A home for Dale: Cat Lounge’s 3,000th adoptee travels from San Bernardino to Lemon Grove through La Jolla
La Jolla’s Cat Lounge ushered in July with a milestone — it adopted out its 3,000th cat.
Lucky No. 3,000 is an adult tuxedo cat named Dale, who went home to Greg Venier and Jay Blangero of Lemon Grove on July 1.
The Cat Lounge, which opened in November 2019, is a nonprofit that rescues cats from shelters in counties with a higher euthanasia rate than San Diego County. The public can socialize with the cats before — ideally — taking them home. Should a guest decide to adopt a cat, the $100 adoption fee ($200 for kittens) covers spay/neuter services, microchipping and vaccines.
Inspired by “cat cafes,” where guests pay an admission fee to play with cats, the Cat Lounge at 1006 Torrey Pines Road asks for a $20 donation to spend time in a room full of cats with the hope that one will be adopted. Donation proceeds go toward medical care for future cats.
Venier and Blangero have adopted cats from the San Diego Humane Society and other nonprofits, and they put special importance on establishing a bond with an animal before taking it home. That was difficult, if not impossible, during the COVID-19 pandemic.
“I did some research, visited some places, and when I found the Cat Lounge, it seemed like the perfect place,” Venier told the La Jolla Light. “During COVID, precautions have been escalated in all areas to keep people and animals safe. When my partner and I were looking to adopt, it was a challenge to go anywhere because they didn’t allow anyone to spend time with the animals. I’ve adopted a few times, and spending that time creates a bond. You know immediately whether it was the animal for you. When we realized we could spend time with the cats [at the Cat Lounge], we went right away.”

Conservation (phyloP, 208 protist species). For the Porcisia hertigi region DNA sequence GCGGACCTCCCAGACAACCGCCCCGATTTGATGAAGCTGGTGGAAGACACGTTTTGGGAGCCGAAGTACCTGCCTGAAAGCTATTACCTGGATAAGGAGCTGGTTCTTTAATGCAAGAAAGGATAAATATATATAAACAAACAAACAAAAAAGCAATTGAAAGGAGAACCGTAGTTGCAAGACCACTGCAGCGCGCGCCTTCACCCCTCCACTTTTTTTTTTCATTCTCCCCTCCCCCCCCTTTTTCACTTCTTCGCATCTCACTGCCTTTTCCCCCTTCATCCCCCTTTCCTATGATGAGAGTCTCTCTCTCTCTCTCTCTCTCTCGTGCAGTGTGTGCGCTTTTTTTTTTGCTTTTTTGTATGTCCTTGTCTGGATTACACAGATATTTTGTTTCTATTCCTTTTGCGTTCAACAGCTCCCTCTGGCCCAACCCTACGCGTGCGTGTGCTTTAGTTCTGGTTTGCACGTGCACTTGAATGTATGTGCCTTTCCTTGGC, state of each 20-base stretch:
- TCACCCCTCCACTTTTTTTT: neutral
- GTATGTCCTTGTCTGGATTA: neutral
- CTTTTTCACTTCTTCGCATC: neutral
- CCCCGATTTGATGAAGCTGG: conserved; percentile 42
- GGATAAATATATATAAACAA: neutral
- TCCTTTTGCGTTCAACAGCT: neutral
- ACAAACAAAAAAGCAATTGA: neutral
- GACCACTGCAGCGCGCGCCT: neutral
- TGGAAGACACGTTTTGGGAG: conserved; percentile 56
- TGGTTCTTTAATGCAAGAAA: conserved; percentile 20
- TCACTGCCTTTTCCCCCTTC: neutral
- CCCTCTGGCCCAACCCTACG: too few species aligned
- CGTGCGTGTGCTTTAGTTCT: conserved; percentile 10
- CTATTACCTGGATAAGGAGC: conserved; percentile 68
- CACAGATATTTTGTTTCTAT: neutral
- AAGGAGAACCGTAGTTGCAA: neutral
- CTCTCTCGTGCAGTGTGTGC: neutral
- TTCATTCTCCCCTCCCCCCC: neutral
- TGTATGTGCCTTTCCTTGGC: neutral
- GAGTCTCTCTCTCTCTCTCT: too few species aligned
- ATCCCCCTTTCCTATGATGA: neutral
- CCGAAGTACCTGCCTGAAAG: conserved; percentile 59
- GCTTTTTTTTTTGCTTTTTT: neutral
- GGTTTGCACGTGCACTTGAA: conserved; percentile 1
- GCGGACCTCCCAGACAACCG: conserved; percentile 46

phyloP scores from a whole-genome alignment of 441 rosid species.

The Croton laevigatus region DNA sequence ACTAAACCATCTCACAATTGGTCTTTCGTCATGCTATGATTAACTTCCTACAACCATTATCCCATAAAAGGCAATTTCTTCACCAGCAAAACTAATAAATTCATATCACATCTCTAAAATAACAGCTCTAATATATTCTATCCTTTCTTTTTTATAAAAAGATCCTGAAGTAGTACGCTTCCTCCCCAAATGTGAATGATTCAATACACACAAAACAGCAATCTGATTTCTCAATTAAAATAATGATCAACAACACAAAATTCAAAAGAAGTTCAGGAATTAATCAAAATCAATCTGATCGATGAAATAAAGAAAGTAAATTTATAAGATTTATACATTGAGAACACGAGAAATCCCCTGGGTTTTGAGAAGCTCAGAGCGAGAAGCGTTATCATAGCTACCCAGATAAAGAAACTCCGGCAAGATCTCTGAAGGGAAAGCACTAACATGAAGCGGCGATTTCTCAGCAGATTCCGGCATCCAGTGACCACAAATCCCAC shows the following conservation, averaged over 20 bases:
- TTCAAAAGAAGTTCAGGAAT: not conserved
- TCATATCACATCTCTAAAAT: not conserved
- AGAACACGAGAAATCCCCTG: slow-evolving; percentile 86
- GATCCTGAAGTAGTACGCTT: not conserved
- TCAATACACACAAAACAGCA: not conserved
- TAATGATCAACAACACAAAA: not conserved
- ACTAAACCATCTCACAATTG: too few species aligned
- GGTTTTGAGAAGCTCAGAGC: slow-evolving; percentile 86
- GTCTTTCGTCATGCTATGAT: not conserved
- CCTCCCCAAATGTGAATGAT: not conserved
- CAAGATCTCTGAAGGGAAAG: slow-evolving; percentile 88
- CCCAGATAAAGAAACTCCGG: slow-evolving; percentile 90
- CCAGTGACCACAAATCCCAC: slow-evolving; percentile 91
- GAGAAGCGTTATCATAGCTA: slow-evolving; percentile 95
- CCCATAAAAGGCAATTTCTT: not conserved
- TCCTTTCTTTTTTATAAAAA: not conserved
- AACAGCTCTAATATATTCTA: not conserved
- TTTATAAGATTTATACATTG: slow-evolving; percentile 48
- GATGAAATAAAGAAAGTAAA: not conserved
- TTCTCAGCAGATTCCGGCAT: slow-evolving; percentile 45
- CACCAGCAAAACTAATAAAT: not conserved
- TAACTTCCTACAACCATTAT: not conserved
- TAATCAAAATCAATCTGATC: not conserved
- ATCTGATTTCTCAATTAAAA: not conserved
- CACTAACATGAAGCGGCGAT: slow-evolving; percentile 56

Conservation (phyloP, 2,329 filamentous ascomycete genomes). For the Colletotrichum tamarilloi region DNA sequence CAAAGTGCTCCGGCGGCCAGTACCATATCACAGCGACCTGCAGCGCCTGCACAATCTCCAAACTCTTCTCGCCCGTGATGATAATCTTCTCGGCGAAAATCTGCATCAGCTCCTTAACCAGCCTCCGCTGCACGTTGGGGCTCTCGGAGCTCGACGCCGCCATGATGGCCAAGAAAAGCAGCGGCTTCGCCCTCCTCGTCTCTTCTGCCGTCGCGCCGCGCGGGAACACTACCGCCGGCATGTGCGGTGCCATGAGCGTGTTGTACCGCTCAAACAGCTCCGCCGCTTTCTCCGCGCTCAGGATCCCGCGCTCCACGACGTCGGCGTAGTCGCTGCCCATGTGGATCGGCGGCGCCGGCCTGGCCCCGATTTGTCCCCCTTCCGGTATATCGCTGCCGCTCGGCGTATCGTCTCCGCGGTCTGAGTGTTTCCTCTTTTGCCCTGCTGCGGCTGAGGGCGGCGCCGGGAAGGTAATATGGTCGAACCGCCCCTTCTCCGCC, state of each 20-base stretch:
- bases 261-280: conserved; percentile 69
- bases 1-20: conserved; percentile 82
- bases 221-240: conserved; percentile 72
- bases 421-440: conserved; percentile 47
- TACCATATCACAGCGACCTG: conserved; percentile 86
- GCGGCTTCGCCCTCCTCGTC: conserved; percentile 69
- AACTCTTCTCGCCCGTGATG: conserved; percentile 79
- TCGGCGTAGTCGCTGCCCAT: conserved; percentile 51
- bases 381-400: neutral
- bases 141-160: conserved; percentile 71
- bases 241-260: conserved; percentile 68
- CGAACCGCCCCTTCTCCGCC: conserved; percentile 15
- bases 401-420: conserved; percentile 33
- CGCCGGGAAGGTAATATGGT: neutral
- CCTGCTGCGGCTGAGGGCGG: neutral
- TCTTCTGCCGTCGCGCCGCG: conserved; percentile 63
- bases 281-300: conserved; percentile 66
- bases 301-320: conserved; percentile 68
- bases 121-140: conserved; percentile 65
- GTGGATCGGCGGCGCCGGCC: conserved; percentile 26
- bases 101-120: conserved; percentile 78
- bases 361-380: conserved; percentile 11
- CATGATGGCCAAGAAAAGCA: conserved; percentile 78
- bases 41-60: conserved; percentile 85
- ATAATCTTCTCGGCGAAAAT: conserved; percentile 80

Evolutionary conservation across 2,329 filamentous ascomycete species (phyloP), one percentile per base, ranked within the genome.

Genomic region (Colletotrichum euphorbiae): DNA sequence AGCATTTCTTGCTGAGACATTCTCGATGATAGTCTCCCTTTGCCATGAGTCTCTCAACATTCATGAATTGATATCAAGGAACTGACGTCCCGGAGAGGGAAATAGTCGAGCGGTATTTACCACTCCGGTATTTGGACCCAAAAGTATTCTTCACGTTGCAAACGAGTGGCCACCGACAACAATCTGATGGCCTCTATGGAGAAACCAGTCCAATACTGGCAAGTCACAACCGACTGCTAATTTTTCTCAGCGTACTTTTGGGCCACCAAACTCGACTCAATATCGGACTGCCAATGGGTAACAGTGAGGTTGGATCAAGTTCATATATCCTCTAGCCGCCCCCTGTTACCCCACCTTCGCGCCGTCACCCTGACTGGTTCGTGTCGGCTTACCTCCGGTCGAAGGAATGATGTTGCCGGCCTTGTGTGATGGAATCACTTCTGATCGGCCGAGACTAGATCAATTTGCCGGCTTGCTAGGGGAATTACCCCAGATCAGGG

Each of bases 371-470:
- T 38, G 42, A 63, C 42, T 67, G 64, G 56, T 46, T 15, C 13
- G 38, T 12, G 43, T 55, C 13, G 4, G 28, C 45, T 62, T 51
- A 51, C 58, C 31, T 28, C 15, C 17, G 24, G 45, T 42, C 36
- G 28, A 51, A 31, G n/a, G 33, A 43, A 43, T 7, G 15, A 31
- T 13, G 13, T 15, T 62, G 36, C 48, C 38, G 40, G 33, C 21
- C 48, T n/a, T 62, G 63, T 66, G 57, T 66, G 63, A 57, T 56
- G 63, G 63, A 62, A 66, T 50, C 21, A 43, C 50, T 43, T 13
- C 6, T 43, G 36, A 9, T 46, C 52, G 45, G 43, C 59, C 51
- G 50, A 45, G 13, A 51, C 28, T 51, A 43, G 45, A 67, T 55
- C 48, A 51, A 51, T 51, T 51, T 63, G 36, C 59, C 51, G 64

When the Cat Lounge in La Jolla opened in November 2019, management said it wanted to reimagine the shelter and adoption experience.
When it came to finding their newest family addition, the two actually had their eyes on a few other cats. One didn’t want to be around them, so that wasn’t going to work out. They were considering another one so seriously that Venier took a picture of the cat with Blangero.
In the background of that picture was Dale.
“He looked sad and deflated,” Venier said. “It turned out he had a cold, so he wasn’t looking his best. He was not the cat that first catches your eye. I went to sit down and felt a tap on the side of my leg and there was Dale. He sat up and put his paws up to pick him up and hold him. When I did, he sat on my shoulder like a bird and wanted to be perched. My partner came over, so I put Dale down and Dale went right to Jay. At that moment, we knew this was the cat for us. I felt this intense love with him.”
Venier said he goes the adoption route because “pet stores and breeders are for profit … I have always been skeptical of going through them to get animals. Places like the Cat Lounge and the Humane Society are nonprofits and the money goes to animal care and I am all about that. For these organizations, every animal deserves a second chance.”
For Dale, that second chance could have meant the difference between life and death.
“Dale was actually found in a trailer park in San Bernardino, and we think someone dumped him,” said Cat Lounge owner Renee Shamloo. “A cat that is raised on the street is usually underweight with health issues. But he looked good and was well taken care of, so we think he had a family that left him. Dale literally walked into someone’s trailer looking for attention.”
Rather than take Dale to the local shelter — which Shamloo said only holds animals for about a week before they are euthanized, especially adults, as they are less likely to be adopted — the person reached out to a friend about where to take the cat. The friend knew of the Cat Lounge and brought Dale down from San Bernardino.
“It was a big community effort, a lot of networking, to prevent him from stepping foot in a shelter,” Shamloo said.
“Almost all of our cats were found roaming the streets, or their owner died and the family didn’t know how to care for them, or they were otherwise abandoned,” she said. “We’ve been an intervening force.” ◆
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